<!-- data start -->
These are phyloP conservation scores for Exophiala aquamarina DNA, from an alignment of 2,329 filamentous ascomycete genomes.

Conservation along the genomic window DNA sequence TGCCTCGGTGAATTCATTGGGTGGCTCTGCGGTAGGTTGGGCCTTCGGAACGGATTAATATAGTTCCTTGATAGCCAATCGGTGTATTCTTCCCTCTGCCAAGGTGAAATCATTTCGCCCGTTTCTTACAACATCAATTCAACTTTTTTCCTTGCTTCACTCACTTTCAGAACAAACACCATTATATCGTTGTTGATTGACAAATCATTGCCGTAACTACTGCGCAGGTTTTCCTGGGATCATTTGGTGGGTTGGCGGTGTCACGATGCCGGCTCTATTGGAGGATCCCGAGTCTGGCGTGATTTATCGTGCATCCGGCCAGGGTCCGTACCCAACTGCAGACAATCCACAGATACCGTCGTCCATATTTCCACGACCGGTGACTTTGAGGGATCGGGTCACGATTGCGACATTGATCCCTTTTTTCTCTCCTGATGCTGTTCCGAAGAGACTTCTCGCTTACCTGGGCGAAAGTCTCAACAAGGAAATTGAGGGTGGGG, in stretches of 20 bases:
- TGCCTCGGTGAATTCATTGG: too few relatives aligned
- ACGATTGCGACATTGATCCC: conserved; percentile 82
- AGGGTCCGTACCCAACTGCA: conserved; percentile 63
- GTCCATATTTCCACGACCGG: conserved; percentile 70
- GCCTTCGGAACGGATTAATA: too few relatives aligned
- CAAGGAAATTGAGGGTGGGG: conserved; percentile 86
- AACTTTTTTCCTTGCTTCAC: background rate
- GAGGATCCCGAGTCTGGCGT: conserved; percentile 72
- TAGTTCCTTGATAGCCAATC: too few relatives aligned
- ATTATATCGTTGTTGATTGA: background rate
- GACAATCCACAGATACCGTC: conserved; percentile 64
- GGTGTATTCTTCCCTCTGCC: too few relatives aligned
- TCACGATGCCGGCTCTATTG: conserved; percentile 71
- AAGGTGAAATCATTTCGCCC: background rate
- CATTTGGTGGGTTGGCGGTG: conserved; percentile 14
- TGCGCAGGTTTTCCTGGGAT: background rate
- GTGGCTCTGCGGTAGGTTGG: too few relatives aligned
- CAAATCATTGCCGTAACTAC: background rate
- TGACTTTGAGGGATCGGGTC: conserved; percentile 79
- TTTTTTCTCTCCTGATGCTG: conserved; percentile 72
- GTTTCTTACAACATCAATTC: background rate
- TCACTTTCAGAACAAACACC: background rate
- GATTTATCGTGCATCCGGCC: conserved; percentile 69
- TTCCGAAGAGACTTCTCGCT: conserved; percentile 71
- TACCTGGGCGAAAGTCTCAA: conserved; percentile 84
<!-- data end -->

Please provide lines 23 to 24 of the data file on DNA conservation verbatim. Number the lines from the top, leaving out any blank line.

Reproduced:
- GTTTCTTACAACATCAATTC: background rate
- TCACTTTCAGAACAAACACC: background rate